Post-stroke subjective cognitive impairment is associated with acute lacunar infarcts in the basal ganglia
Article first published online: 22 NOV 2012
© 2012 The Author(s) European Journal of Neurology © 2012 EFNS
European Journal of Neurology
Volume 20, Issue 3, pages 547–551, March 2013
How to Cite
Narasimhalu, K., Wiryasaputra, L., Sitoh, Y.-Y. and Kandiah, N. (2013), Post-stroke subjective cognitive impairment is associated with acute lacunar infarcts in the basal ganglia. European Journal of Neurology, 20: 547–551. doi: 10.1111/ene.12032
- Issue published online: 14 FEB 2013
- Article first published online: 22 NOV 2012
- Manuscript Accepted: 10 OCT 2012
- Manuscript Received: 5 JUN 2012
- cerebrovascular disease;
- MRI ;
- subjective complaints;
- white matter disease
Background and purpose
While recent studies have examined neuroimaging correlates of post-stroke mild cognitive impairment (MCI), no studies have examined neuroimaging correlates of post-stroke subjective cognitive impairment (SCI).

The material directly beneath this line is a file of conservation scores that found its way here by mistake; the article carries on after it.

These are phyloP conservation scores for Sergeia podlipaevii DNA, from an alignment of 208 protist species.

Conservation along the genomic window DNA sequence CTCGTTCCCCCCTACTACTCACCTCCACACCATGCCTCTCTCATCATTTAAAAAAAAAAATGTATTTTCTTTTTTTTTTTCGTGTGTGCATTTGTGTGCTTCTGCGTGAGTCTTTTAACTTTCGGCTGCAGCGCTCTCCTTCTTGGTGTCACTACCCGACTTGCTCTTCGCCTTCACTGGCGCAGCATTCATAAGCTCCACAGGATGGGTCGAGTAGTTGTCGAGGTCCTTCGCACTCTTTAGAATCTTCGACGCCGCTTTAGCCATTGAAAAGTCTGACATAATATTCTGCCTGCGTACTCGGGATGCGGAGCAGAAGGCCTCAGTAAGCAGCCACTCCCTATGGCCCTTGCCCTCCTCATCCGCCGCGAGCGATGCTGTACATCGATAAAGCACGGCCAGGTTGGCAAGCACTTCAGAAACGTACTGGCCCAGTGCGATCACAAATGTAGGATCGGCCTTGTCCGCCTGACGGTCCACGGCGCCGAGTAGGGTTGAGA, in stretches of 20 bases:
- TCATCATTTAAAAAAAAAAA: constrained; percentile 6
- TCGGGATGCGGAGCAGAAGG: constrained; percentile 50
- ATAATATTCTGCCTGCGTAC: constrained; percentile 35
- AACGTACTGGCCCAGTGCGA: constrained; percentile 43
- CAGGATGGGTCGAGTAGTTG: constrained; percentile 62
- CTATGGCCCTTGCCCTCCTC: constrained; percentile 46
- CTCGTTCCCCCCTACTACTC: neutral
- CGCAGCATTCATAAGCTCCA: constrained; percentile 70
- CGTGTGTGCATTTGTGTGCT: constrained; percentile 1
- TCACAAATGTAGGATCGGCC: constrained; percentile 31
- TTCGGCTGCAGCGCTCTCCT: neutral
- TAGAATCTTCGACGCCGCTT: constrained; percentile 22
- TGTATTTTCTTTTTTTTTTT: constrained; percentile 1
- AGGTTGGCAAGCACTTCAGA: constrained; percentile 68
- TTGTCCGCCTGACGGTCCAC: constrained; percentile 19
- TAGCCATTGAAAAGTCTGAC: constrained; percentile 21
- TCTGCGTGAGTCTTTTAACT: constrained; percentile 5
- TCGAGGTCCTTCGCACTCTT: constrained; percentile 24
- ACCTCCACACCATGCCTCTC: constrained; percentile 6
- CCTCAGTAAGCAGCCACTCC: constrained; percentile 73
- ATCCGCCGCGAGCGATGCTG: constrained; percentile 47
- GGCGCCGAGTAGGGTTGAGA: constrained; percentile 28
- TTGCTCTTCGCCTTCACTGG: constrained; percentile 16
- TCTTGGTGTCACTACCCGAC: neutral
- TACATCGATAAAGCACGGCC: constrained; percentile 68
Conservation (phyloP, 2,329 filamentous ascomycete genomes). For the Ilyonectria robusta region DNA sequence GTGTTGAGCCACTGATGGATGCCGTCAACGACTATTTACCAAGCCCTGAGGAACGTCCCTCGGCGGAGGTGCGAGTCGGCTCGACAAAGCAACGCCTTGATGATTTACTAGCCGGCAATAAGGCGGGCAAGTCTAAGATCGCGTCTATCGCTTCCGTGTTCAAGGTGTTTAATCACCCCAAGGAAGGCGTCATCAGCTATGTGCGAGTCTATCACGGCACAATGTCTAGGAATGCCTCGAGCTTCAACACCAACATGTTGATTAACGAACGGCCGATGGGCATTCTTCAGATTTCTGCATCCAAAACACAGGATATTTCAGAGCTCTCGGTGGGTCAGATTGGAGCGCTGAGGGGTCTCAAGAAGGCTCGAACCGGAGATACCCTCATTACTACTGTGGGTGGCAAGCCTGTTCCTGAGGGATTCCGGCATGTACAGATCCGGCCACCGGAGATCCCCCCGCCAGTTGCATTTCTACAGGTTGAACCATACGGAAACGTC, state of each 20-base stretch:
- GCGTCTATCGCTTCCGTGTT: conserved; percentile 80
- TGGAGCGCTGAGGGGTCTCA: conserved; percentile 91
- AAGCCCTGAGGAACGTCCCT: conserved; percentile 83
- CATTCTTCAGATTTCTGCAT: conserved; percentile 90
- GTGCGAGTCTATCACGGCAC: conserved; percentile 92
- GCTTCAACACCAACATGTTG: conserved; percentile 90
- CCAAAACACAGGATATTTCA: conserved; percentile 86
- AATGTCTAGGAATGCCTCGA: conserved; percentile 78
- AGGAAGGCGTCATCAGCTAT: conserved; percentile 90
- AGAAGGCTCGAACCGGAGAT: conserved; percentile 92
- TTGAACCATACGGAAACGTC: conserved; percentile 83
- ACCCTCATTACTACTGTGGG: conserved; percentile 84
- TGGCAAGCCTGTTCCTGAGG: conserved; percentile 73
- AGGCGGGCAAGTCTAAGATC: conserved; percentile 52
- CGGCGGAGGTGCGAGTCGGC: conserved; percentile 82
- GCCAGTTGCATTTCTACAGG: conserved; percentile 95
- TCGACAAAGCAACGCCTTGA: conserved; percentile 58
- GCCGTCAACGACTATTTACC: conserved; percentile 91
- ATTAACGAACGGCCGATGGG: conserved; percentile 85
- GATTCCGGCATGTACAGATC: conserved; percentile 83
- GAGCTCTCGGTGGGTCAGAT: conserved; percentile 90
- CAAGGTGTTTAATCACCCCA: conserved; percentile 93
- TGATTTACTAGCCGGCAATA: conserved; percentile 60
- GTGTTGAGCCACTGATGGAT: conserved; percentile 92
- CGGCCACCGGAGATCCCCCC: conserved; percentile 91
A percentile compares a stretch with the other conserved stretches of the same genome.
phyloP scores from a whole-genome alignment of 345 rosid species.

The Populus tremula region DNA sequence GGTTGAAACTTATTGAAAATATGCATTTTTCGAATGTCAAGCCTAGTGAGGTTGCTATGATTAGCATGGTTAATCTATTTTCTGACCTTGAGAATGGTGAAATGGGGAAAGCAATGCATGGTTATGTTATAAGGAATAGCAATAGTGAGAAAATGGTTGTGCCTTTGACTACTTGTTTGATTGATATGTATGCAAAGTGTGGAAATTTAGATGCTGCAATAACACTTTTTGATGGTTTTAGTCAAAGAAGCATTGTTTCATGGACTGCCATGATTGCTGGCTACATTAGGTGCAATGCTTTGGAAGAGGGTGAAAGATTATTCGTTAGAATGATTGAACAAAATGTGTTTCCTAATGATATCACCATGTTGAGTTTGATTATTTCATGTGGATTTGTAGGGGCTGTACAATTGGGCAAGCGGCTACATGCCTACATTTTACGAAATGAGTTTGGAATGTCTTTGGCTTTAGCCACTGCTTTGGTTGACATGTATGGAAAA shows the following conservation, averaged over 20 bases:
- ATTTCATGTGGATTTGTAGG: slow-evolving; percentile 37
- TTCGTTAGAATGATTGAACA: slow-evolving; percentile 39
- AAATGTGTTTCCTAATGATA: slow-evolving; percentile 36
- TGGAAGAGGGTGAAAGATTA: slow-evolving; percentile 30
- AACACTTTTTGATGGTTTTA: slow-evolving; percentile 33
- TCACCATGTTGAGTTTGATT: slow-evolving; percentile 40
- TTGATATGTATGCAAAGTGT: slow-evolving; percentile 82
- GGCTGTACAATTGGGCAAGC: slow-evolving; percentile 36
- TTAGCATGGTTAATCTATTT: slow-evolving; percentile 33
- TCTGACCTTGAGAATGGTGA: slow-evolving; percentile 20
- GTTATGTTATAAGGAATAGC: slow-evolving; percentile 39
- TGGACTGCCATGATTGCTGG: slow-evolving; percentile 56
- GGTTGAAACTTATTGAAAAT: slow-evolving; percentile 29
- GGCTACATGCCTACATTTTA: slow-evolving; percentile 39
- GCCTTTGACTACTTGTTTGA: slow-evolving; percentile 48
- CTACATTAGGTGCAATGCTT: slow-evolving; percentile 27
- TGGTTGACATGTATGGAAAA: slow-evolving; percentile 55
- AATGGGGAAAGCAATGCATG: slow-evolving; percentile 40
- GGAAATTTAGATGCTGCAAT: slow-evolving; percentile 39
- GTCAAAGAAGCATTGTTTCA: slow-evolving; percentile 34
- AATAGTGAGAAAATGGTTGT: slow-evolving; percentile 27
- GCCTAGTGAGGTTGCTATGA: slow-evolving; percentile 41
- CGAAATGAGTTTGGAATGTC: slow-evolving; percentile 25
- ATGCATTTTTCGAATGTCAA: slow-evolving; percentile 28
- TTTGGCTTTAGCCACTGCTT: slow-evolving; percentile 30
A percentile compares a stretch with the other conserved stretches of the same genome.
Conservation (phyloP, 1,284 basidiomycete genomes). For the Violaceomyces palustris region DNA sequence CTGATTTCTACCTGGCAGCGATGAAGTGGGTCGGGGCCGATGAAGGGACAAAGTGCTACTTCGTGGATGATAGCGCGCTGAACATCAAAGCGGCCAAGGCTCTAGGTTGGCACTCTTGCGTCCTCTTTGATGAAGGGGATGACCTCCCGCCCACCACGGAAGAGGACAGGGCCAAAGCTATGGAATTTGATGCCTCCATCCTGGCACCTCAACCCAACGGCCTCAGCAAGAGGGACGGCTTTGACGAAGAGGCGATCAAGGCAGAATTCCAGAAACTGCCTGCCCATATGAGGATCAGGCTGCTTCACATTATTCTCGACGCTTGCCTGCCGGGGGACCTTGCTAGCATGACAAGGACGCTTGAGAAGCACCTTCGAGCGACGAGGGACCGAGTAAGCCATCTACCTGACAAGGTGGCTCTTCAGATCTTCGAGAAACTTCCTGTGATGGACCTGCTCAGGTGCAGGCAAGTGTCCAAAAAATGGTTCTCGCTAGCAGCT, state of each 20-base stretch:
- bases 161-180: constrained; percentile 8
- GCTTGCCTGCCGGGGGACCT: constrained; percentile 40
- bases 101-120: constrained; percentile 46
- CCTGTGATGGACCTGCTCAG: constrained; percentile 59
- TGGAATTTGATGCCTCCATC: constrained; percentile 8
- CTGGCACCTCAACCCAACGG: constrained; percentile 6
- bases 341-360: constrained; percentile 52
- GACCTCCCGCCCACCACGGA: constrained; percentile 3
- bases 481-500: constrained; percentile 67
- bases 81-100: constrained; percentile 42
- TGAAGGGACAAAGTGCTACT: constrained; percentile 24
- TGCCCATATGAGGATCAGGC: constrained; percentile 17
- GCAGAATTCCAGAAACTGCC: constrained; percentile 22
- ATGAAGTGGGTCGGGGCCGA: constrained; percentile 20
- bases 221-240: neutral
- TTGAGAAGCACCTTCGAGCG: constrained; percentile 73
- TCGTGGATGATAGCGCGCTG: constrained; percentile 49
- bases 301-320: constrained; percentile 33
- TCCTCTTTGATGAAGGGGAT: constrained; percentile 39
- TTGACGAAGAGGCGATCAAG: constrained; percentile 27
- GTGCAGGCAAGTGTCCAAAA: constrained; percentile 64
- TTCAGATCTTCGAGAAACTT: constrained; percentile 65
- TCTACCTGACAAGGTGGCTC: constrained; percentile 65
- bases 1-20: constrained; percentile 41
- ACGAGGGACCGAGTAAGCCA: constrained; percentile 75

Consecutive patients with magnetic resonance imaging-confirmed acute lacunar strokes at a tertiary institute were recruited for this cross-sectional study. All patients underwent cognitive testing, and those with MCI were excluded from these analyses. Two independent neuroradiologists ascertained data on the number and location of any infarcts, as well as the degree of white matter hyperintensities. Multivariate logistic regression analyses were performed to study the association between neuroimaging markers and SCI. Only variables that were significant in the univariate stage and clinically relevant potential confounders were included in multivariable analyses.
Of 145 patients evaluated, 48 patients with MCI were excluded from the study. Of the remaining 97 patients, 30 patients had SCI. In multivariable analyses, only mini-mental state examination (OR 0.61; CI 0.38–0.98) and basal ganglia infarcts (OR 8.19; CI 1.18–56.6) were significant predictors of SCI.
In patients with acute lacunar strokes, we find that basal ganglia infarcts are associated with SCI. As the basal ganglia have been previously shown to be involved with learning of tasks, we hypothesize that infarcts in basal ganglia may affect learning speeds thereby contributing to the development of SCI. Larger studies are needed to confirm these results.